Musician John Geils Dies at 71
John Warren Geils Jr., the guitarist and founder of the eponymous J. Geils Band, has died, police in Groton, Massachusetts, said.
Police came to Geils’ home for a well-being check, police Chief Donald Palma said. The 71-year-old was found unresponsive and was declared dead at the scene.
Police are investigating the death as a standard procedure. Foul play was not suspected and a preliminary investigation suggests Geils died of natural causes, Palma said.
The J. Geils Band was one of the most popular American touring bands of the 1970s. But they did not achieve commercial fame until the 1980s, when they released radio mainstays such as “Centerfold,” “Love Stinks” and “Freeze-Frame.”
Born in New York in 1946 and raised in New Jersey, Geils was best known as a musician, but his first love was cars — a passion he inherited from his father along with his ear for music, he told Autoweek in 2012.
He met band mates Danny Klein and “Magic Dick” Salwitz at Worcester Polytechnic Institute, where he was studying mechanical engineering.
“That was the end of engineering school for all three of us,” he told the magazine. They formed the J. Geils Band in 1967 with lead singer Peter Wolf and drummer Stephen Jo Bladd.
The group released a string of albums in the 1970s but would not achieve commercial success until the 1980s, starting with the release of “Love Stinks,” its first platinum-selling record, according to Rolling Stone. Their 12th album, “Freeze-Frame,” featured its popular title track as well as chart-topper “Centerfold,” which spent six weeks at the top of the Billboard Hot 100 in 1982.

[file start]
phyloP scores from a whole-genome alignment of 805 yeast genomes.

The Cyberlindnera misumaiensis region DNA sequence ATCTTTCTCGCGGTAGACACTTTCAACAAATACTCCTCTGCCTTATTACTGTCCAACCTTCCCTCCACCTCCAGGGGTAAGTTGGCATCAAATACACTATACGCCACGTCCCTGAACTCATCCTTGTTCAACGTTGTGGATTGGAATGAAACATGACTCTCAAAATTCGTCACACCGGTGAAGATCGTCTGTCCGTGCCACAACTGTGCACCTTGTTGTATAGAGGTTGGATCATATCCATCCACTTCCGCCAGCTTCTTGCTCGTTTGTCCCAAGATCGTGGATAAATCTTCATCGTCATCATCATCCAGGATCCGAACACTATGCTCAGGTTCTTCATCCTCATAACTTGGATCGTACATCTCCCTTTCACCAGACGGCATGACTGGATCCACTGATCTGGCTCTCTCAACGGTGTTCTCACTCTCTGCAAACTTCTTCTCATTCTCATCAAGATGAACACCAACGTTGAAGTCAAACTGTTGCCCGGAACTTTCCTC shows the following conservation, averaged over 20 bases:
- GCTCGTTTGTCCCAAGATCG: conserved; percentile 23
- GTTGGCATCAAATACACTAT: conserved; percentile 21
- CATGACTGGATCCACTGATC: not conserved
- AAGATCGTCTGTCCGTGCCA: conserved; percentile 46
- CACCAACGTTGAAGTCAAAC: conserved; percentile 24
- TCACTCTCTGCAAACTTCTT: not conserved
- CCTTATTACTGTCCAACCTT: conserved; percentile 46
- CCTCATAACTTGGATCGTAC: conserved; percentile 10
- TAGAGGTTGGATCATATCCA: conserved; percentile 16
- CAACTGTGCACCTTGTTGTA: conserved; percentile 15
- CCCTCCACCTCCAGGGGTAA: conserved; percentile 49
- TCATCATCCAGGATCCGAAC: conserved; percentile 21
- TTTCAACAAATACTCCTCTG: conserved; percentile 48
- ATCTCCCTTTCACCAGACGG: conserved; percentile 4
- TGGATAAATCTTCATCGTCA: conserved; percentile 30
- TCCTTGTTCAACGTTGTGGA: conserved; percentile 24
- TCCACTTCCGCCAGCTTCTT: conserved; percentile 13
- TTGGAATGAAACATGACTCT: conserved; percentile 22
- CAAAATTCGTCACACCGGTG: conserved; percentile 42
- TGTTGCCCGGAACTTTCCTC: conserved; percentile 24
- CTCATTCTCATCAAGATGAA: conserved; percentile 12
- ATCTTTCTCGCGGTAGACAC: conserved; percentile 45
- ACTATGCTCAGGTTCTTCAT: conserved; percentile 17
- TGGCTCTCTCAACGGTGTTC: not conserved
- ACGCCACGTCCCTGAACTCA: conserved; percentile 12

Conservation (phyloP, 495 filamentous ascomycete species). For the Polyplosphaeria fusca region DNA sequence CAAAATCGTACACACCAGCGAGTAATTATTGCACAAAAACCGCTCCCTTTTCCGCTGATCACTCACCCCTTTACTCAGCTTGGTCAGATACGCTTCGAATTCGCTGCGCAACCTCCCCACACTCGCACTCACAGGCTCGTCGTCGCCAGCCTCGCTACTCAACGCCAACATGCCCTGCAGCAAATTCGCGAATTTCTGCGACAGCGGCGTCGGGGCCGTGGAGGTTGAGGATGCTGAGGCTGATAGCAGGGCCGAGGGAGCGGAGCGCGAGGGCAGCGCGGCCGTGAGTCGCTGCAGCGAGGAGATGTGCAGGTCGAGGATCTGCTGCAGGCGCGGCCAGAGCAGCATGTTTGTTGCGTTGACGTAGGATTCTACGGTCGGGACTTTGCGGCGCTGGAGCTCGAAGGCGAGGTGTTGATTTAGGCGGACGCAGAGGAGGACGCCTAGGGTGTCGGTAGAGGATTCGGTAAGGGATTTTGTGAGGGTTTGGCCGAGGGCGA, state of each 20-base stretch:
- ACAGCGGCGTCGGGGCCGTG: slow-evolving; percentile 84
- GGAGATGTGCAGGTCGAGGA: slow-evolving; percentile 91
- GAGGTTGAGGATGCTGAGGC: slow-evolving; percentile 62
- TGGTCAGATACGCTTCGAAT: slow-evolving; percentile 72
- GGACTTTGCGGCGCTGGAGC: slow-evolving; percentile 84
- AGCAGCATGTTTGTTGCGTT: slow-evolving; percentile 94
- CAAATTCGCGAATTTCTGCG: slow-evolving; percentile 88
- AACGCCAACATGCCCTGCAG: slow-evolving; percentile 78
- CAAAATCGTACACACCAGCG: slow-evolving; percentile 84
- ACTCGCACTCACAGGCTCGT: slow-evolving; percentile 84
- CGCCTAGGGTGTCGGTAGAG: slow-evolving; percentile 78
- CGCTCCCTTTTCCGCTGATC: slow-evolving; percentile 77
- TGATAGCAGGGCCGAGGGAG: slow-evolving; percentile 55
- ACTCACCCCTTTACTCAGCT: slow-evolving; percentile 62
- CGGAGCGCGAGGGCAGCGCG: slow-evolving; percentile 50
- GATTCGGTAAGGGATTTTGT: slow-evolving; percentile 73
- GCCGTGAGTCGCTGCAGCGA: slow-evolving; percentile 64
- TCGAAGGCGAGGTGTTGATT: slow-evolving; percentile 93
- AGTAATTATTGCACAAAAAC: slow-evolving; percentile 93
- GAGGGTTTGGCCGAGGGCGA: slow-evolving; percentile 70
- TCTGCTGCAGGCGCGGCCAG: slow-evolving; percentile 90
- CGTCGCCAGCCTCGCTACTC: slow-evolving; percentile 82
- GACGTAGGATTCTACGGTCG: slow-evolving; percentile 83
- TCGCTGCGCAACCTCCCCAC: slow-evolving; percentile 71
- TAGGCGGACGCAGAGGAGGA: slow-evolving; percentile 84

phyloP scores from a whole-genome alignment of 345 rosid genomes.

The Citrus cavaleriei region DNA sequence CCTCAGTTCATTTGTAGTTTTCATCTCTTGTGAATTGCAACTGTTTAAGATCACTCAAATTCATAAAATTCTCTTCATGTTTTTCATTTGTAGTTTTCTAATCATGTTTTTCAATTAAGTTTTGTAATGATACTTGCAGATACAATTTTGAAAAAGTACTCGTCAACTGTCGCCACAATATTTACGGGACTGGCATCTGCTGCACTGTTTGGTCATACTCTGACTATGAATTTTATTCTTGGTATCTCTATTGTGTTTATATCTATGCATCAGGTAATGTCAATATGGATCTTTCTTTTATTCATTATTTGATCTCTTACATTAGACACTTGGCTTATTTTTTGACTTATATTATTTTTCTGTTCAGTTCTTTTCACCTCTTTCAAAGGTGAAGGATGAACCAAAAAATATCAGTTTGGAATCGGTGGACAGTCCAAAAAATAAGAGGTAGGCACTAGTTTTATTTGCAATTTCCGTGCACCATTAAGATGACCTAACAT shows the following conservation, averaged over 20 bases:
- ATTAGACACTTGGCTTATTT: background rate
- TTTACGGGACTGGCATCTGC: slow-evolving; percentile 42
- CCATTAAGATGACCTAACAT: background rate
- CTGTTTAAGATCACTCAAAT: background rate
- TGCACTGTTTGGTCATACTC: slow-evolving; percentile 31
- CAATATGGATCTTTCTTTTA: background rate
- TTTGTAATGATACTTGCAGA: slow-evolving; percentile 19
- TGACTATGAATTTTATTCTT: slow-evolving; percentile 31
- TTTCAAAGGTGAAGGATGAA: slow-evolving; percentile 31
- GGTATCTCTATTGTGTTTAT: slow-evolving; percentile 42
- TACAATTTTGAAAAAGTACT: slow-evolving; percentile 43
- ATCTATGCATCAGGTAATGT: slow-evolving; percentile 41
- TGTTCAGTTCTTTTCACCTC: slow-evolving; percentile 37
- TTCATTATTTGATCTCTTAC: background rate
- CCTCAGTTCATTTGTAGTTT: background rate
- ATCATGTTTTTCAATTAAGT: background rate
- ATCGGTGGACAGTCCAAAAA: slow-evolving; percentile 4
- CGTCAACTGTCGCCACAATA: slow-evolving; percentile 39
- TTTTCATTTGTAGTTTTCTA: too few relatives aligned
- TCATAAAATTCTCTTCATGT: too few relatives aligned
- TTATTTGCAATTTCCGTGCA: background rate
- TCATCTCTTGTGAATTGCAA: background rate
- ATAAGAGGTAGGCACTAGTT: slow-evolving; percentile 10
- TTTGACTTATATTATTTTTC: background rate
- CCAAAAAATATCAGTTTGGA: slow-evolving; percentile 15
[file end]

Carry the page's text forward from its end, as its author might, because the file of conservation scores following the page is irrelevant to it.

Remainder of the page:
Wolf left the band to pursue a solo career and did not appear on its final album, released in 1984. The band officially broke up in 1985, occasionally coming together for reunion shows. The J. Geils band was nominated for the Rock and Roll Hall of Fame for the fourth time in October, but was not selected for the 2017 class.
”Being part of the J. Geils Band was a lot of fun. We made 14 records, and eventually made some money. But it got to be a grind. In some respects it was like any other job; it starts to wear on you a little bit,” Geils told The Boston Globe in 2004.
Geils’ semi-retirement from music allowed him to return to cars. He started KTR Motorsports out of a garage in Carlisle, Massachusetts, to service vintage Ferraris, Maseratis and other Italian cars. He sold the business in 1996, according to Autoweek.
He also remained active as a musician, forming the band Bluestime with Salwitz and releasing two records.
Geils’ contemporaries, including musicians from the band Foghat and The Fixx, expressed their condolences on Twitter.